Federal Communications Commission Chairman Tom Wheeler had a change of heart, according to The Wall Street Journal. Prodded by complaints directly and in the media, Wheeler was set to release revised proposed rules regarding regulation of broadband Internet that would prevent companies from dividing Internet traffic into fast and slow lanes.
Specifically, the new rules would address criticism the agency received over last month’s proposal that would allow Internet providers to force companies to pay for faster delivery of web content to customers.
Google (NASDAQ: GOOG), Netflix (NASDAQ: NFLX) and hundreds of other content providers have complained that Comcast (NASDAQ: CMCSA), AT&T (NYSE: T) and other providers would be allowed to create an Internet that was not neutral but was actually divided into slow and fast lanes, based on payment.
According to The Wall Street Journal, in the new proposal, Wheeler would include language stating that the FCC would scrutinize all deals to make sure broadband providers do not treat nonpaying companies unfairly.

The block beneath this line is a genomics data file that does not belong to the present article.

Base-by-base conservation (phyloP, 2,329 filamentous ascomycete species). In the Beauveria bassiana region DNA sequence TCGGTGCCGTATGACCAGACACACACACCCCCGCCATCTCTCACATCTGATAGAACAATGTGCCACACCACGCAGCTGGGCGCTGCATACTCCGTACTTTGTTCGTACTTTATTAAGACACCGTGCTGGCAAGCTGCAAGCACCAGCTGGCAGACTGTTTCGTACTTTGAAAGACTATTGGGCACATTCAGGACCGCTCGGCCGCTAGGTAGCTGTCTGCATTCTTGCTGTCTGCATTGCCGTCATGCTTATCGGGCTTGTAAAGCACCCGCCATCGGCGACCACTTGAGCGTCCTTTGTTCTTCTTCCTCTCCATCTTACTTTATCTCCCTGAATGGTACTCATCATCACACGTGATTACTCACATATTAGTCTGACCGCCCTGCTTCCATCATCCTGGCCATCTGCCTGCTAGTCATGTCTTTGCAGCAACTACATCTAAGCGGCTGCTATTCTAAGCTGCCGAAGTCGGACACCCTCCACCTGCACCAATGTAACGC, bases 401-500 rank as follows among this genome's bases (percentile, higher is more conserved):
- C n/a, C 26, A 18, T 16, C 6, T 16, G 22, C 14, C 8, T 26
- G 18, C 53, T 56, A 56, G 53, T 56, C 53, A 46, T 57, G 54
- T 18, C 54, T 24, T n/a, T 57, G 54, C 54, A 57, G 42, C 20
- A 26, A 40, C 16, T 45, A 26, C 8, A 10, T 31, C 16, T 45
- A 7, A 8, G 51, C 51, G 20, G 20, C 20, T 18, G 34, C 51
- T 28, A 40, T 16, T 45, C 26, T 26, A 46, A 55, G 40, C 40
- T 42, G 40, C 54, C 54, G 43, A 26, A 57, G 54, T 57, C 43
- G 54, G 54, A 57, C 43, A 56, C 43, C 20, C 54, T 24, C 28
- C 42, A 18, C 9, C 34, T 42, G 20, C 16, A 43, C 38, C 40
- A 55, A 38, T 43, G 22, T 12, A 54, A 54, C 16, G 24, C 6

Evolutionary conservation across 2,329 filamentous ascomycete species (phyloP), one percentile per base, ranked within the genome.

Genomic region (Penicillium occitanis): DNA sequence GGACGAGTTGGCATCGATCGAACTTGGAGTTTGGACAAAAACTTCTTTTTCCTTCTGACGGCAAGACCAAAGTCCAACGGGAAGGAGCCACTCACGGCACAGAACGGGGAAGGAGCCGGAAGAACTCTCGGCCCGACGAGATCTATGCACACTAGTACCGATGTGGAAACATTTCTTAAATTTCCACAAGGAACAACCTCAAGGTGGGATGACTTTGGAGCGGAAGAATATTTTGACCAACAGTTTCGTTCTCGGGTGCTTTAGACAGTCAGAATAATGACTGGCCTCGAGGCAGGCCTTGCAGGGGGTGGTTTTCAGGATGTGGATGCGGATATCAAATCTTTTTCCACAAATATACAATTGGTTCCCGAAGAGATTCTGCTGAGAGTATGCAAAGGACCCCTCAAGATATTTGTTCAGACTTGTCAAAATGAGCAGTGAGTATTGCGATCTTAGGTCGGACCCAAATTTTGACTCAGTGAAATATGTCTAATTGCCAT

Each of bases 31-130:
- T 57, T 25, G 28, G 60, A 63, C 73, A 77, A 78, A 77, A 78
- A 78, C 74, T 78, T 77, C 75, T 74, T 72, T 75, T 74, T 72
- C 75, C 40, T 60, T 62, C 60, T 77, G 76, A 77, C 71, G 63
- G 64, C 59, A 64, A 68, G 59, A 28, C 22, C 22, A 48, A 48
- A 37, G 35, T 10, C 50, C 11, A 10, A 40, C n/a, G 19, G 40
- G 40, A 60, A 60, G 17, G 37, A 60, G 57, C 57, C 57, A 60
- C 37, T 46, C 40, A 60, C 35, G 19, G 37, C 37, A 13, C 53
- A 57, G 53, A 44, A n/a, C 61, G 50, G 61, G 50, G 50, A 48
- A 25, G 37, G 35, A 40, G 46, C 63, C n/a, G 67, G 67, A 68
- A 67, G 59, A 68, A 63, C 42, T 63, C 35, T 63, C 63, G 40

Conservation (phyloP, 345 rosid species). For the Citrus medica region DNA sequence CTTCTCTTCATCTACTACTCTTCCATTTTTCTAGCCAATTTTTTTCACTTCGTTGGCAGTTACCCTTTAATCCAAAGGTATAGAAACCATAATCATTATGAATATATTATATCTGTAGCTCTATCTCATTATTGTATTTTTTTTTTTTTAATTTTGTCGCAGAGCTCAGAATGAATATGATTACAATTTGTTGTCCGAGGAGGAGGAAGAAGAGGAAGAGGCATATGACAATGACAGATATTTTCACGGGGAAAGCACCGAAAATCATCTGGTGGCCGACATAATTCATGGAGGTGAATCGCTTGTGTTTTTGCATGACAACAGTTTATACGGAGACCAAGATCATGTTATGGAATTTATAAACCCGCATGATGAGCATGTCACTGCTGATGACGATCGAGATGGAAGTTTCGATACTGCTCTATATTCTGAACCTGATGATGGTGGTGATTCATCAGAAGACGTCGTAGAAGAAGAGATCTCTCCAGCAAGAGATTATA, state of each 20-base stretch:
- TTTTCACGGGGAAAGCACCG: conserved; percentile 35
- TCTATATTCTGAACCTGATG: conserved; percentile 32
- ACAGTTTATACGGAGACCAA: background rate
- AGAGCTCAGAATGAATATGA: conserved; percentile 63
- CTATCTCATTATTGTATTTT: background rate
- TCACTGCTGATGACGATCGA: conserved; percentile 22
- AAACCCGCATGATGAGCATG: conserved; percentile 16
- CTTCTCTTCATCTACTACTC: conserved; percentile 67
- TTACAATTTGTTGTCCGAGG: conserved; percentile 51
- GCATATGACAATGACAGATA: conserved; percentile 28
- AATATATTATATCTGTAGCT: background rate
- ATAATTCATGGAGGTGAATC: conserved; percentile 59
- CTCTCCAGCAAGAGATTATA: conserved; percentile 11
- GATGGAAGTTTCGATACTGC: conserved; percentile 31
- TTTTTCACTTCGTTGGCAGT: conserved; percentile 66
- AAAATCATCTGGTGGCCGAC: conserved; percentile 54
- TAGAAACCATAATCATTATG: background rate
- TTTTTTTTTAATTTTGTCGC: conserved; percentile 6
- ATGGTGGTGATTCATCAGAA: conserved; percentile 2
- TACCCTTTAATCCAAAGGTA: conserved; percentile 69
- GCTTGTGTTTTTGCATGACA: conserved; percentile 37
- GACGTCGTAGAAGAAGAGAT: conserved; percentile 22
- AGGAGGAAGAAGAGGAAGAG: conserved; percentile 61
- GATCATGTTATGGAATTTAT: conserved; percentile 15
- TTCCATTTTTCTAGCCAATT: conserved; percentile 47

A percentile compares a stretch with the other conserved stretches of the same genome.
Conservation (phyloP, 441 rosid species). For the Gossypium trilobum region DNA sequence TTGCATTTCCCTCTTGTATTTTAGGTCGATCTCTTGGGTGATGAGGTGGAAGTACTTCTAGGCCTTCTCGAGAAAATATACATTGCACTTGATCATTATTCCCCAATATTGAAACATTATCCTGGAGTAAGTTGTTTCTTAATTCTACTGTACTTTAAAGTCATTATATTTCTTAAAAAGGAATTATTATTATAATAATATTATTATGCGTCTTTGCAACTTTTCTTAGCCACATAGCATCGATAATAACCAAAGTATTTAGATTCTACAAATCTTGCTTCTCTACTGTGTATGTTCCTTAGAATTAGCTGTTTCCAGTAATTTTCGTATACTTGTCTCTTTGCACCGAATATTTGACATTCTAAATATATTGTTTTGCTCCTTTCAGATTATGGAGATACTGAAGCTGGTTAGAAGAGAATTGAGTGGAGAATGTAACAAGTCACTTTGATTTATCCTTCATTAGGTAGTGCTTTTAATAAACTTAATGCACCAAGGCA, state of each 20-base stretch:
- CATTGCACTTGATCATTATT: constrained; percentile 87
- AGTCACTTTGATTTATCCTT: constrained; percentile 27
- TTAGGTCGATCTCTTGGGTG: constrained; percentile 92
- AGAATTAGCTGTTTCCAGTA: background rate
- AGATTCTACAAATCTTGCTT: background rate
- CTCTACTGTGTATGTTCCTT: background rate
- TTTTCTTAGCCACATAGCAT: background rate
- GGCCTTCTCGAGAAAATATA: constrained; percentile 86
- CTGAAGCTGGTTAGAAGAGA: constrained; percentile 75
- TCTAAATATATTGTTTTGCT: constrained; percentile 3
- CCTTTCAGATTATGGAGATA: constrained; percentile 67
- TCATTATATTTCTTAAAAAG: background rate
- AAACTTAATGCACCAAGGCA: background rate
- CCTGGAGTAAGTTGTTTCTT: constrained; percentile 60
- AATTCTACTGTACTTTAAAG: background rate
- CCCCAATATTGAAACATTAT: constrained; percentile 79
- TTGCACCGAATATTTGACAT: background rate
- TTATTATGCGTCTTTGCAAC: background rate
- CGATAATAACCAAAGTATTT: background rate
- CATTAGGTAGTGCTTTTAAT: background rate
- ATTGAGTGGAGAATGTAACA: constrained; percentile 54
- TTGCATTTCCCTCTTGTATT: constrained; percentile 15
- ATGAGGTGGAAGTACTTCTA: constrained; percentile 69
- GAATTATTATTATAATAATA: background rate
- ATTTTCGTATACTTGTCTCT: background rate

Going a bit further, the new draft would also seek public comment about whether “paid prioritization” should be banned all together unless the same exact terms were offered to everyone.
In addition, comments would be sought over whether broadband Internet service should be considered a public utility – something the FCC has not done up to this point.
While the “Internet as utility” concept has been wildly popular with content providers, broadband providers like Comcast have opposed such a move claiming it would stifle innovation and investment in infrastructure.
The primary issue seemed to revolve around whether the FCC could “fix” a proposal that many deemed flawed from the beginning.
The Verge quoted one unnamed FCC source who said, "The draft is explicit that the goal is to find the best approach to ensure the Internet remains open and prevent any practices that threaten it."
That might be the goal, but it was not clear whether the changes advocated by Wheeler were an adequate response to those critics who felt the very essence of net neutrality was at risk.
For example, the notion that the FCC would scrutinize all proposed deals caused some net neutrality advocates to worry that in a post-Wheeler FCC administration that scrutiny could become weak or even non-existent.
On the other hand, the fact Wheeler was willing to alter the proposal based on overwhelming public pressure was encouraging to supporters of net neutrality.
Inside the FCC, opinion was split with one official reportedly saying, "We may not agree on the course, but we agree the road we're on is to disaster."
At the time of this writing, Jim Probasco had no position in any mentioned securities.
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